JMU, Title IX and Revisionist History
The students and faculty at Virginia Commonwealth University are currently involved in a debate over whether or not to add a varsity football program at the school. Kristine Newhall at the Title IX blog approvingly quoted Richmond Times-Dispatch columnist Paul Woody as he used the news as an opportunity to engage in some revisionist history:
Faced with a similar dilemma [regarding allocation of resources] in 2006, James Madison University opted to protect its football program. The Dukes dropped seven men’s and three women’s sports.
JMU’s football program is ranked No.1 in the country in its subdivision. JMU also has just six men’s sports.
That’s a rather interesting take on things, isn’t it? Instead of blaming the real culprit — Title IX — Woody blamed JMU and its football program, one that he acknowledges is one of the best in the nation.
Which leads me to another question: if Title IX was designed — as quota advocates argue — to encourage female participation in sports, then how in the world could James Madison get away with proving it was in compliance with the law, in part, by eliminating three women’s programs?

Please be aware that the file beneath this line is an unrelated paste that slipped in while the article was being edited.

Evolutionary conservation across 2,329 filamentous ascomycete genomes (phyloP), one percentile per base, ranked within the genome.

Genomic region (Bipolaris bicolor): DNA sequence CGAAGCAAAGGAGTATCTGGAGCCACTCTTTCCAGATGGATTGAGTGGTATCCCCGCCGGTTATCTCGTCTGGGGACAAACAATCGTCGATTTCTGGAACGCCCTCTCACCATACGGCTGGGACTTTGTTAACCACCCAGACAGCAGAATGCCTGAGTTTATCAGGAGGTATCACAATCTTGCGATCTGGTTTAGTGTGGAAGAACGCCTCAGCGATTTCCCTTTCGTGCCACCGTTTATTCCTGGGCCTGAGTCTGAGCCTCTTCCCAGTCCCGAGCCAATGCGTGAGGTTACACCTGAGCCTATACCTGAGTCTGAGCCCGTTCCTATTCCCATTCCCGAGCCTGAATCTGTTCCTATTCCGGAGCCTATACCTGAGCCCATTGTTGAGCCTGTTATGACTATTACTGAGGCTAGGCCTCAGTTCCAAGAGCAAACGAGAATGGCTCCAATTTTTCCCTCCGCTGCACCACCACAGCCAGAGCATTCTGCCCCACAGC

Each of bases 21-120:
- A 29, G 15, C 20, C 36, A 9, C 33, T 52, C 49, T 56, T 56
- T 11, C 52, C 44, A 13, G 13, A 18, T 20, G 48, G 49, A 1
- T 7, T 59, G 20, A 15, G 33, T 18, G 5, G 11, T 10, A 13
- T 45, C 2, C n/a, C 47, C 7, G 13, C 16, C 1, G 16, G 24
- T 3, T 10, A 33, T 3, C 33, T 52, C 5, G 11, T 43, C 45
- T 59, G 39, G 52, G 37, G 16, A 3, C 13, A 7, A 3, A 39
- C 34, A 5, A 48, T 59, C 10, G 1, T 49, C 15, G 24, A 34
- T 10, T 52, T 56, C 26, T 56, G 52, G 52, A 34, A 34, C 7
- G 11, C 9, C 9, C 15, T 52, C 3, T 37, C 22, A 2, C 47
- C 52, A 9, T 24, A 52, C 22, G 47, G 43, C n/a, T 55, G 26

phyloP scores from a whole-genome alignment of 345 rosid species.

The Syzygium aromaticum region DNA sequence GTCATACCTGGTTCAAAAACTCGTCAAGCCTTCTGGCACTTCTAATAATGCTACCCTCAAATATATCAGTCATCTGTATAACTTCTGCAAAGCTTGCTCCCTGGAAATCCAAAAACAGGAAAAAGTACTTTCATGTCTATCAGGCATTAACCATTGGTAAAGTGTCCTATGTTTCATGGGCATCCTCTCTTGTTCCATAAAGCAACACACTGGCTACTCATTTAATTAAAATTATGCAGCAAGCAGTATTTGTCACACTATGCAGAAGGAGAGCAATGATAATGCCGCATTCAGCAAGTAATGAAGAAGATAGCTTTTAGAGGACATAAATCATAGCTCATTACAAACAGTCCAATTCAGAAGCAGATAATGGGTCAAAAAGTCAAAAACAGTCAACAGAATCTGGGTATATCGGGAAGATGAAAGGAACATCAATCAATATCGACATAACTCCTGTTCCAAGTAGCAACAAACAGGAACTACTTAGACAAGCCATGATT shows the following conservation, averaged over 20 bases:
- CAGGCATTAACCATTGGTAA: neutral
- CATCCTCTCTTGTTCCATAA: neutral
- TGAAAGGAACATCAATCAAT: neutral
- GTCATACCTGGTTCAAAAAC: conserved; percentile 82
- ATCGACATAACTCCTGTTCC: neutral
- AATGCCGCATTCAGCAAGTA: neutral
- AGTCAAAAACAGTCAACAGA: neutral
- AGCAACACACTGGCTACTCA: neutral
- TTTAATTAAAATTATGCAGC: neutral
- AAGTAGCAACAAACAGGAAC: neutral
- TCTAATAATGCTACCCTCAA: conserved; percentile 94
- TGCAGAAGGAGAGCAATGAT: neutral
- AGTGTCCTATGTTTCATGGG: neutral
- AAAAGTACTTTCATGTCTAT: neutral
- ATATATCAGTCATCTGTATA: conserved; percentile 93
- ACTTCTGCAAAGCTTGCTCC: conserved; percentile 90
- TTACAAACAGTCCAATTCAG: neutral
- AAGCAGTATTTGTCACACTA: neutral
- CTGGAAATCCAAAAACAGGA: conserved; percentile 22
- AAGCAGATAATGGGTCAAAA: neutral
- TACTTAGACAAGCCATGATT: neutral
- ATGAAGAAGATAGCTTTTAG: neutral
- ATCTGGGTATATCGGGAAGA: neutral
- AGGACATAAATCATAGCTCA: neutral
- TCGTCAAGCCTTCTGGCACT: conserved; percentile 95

The fact is that none of those programs had to be eliminated. Nobody at James Madison was arguing that women weren’t afforded the opportunity to compete. The only measure that dictated that something had to be done was the strict quota that JMU decided to abide by — conveniently the only way by which schools can avoid litigation at the hands of organizations like the Women’s Sports Foundation.
If you want some truth about the situation at JMU, click here for our post from December 2006.
UPDATE AND CORRECTION: We initially inadvertently attributed the above quote to Kristine Newhall of the Title IX blog, as she pointed out in the comments section below.